A more complicated hypothesis might be that two meteorites simultaneously arrived from outer space, each ricocheting off one tree, felling the trees in the process, and then the meteorites collided head on with each other and vaporised, thereby accounting for the lack of any material evidence. Applying Occam’s razor, you decide that the storm, rather than the twin meteorites, is the more likely explanation because it is the simpler one. Occam’s razor does not guarantee the right answer, but it does usually point us towards the correct one. Doctors often rely on Occam’s razor when diagnosing an illness, and medical students are advised: ‘When you hear hoof beats, think horses, not zebras.’ On the other hand, conspiracy theorists despise Occam’s razor, often rejecting a simple explanation in favour of a more convoluted and intriguing line of reasoning. Occam’s razor favoured the Copernican model (one circle per planet) over the Ptolemaic model (one epicycle, deferent, equant and eccentric per planet), but Occam’s razor is only decisive if two theories are equally successful, and in the sixteenth century the Ptolemaic model was clearly stronger in several ways; most notably, it made more accurate predictions of planetary positions.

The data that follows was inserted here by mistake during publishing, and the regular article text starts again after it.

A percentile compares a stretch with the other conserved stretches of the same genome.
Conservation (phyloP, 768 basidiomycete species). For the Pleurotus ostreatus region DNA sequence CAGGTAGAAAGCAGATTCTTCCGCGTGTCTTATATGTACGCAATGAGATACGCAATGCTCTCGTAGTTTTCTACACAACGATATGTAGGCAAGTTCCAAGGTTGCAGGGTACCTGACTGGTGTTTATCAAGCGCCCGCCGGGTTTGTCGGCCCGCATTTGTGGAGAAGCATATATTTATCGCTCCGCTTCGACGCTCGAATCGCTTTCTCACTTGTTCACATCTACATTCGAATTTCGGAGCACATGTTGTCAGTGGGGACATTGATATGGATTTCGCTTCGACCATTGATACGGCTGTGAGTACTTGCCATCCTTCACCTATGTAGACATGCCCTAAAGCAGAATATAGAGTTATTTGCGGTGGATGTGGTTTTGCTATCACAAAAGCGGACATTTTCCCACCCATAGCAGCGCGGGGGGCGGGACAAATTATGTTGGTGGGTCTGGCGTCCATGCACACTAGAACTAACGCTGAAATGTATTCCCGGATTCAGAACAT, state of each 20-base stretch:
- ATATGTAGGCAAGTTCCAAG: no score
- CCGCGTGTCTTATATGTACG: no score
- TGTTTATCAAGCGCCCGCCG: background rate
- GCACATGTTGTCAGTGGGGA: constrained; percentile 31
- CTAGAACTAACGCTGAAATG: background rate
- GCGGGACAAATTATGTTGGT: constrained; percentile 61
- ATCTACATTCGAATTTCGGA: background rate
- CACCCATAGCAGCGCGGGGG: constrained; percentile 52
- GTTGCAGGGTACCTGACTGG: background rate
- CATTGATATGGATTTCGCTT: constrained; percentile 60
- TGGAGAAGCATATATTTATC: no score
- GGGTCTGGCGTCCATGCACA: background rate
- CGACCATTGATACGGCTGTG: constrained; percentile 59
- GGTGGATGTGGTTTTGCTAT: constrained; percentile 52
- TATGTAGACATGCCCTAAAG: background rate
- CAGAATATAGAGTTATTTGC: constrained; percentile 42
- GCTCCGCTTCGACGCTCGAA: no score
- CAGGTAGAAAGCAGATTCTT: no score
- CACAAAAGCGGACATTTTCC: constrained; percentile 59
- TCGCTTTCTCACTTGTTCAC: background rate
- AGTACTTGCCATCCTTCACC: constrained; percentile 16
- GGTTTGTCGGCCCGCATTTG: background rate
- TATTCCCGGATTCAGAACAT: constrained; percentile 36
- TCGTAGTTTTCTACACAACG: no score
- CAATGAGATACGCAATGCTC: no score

pages: 1,758 words: 342,766

Code Complete (Developer Best Practices) by Steve McConnell

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Ada Lovelace, Albert Einstein, Buckminster Fuller, call centre, choice architecture, continuous integration, data acquisition, database schema, don't repeat yourself, Donald Knuth, fault tolerance, Grace Hopper, haute cuisine, if you see hoof prints, think horses—not zebras, index card, inventory management, iterative process, Larry Wall, late fees, loose coupling, Menlo Park, Perl 6, place-making, premature optimization, revision control, Sapir-Whorf hypothesis, slashdot, sorting algorithm, statistical model, Tacoma Narrows Bridge, the scientific method, Thomas Kuhn: the structure of scientific revolutions, Turing machine, web application

Most construction errors are the programmers' fault A pair of studies performed many years ago found that, of total errors reported, roughly 95% are caused by programmers, 2% by systems software (the compiler and the operating system), 2% by some other software, and 1% by the hardware (Brown and Sampson 1973, Ostrand and Weyuker 1984). Systems software and development tools are used by many more people today than they were in the 1970s and 1980s, and so my best guess is that, today, an even higher percentage of errors are the programmers' fault. If you see hoof prints, think horses—not zebras. The OS is probably not broken. And the database is probably just fine. —Andy Hunt and Dave Thomas Clerical errors (typos) are a surprisingly common source of problems One study found that 36% of all construction errors were clerical mistakes (Weiss 1975). A 1987 study of almost 3 million lines of flight-dynamics software found that 18% of all errors were clerical (Card 1987).